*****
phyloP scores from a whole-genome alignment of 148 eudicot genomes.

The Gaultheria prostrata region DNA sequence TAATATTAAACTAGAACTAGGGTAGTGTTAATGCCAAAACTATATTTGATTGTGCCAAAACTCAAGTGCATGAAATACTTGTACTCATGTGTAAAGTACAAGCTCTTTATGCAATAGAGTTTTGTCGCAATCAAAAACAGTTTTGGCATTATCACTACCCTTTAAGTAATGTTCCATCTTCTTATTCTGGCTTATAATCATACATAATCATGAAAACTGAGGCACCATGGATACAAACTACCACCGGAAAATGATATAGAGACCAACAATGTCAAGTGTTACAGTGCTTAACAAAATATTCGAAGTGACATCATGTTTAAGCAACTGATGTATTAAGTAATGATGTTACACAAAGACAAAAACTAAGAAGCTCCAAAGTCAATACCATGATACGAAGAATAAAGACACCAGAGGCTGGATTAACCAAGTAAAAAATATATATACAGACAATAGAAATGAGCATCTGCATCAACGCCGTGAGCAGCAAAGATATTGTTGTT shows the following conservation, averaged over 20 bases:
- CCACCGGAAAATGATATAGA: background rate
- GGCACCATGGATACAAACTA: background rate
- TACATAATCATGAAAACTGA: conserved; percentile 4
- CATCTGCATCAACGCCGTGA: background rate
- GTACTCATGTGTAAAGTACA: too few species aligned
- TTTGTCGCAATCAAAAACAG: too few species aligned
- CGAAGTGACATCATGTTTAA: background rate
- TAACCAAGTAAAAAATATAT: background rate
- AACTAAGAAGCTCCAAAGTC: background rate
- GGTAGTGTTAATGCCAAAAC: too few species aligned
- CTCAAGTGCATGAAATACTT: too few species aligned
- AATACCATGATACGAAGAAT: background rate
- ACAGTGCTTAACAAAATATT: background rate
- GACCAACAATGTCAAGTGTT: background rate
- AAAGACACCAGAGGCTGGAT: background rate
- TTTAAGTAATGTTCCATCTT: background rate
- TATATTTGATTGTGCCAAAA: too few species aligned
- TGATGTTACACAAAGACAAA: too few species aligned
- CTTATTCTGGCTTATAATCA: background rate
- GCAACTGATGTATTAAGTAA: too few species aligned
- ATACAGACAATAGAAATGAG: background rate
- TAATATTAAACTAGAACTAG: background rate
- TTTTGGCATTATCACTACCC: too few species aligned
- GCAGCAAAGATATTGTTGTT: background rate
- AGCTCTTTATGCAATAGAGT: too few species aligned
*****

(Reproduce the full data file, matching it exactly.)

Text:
phyloP scores from a whole-genome alignment of 148 eudicot genomes.

The Gaultheria prostrata region DNA sequence TAATATTAAACTAGAACTAGGGTAGTGTTAATGCCAAAACTATATTTGATTGTGCCAAAACTCAAGTGCATGAAATACTTGTACTCATGTGTAAAGTACAAGCTCTTTATGCAATAGAGTTTTGTCGCAATCAAAAACAGTTTTGGCATTATCACTACCCTTTAAGTAATGTTCCATCTTCTTATTCTGGCTTATAATCATACATAATCATGAAAACTGAGGCACCATGGATACAAACTACCACCGGAAAATGATATAGAGACCAACAATGTCAAGTGTTACAGTGCTTAACAAAATATTCGAAGTGACATCATGTTTAAGCAACTGATGTATTAAGTAATGATGTTACACAAAGACAAAAACTAAGAAGCTCCAAAGTCAATACCATGATACGAAGAATAAAGACACCAGAGGCTGGATTAACCAAGTAAAAAATATATATACAGACAATAGAAATGAGCATCTGCATCAACGCCGTGAGCAGCAAAGATATTGTTGTT shows the following conservation, averaged over 20 bases:
- CCACCGGAAAATGATATAGA: background rate
- GGCACCATGGATACAAACTA: background rate
- TACATAATCATGAAAACTGA: conserved; percentile 4
- CATCTGCATCAACGCCGTGA: background rate
- GTACTCATGTGTAAAGTACA: too few species aligned
- TTTGTCGCAATCAAAAACAG: too few species aligned
- CGAAGTGACATCATGTTTAA: background rate
- TAACCAAGTAAAAAATATAT: background rate
- AACTAAGAAGCTCCAAAGTC: background rate
- GGTAGTGTTAATGCCAAAAC: too few species aligned
- CTCAAGTGCATGAAATACTT: too few species aligned
- AATACCATGATACGAAGAAT: background rate
- ACAGTGCTTAACAAAATATT: background rate
- GACCAACAATGTCAAGTGTT: background rate
- AAAGACACCAGAGGCTGGAT: background rate
- TTTAAGTAATGTTCCATCTT: background rate
- TATATTTGATTGTGCCAAAA: too few species aligned
- TGATGTTACACAAAGACAAA: too few species aligned
- CTTATTCTGGCTTATAATCA: background rate
- GCAACTGATGTATTAAGTAA: too few species aligned
- ATACAGACAATAGAAATGAG: background rate
- TAATATTAAACTAGAACTAG: background rate
- TTTTGGCATTATCACTACCC: too few species aligned
- GCAGCAAAGATATTGTTGTT: background rate
- AGCTCTTTATGCAATAGAGT: too few species aligned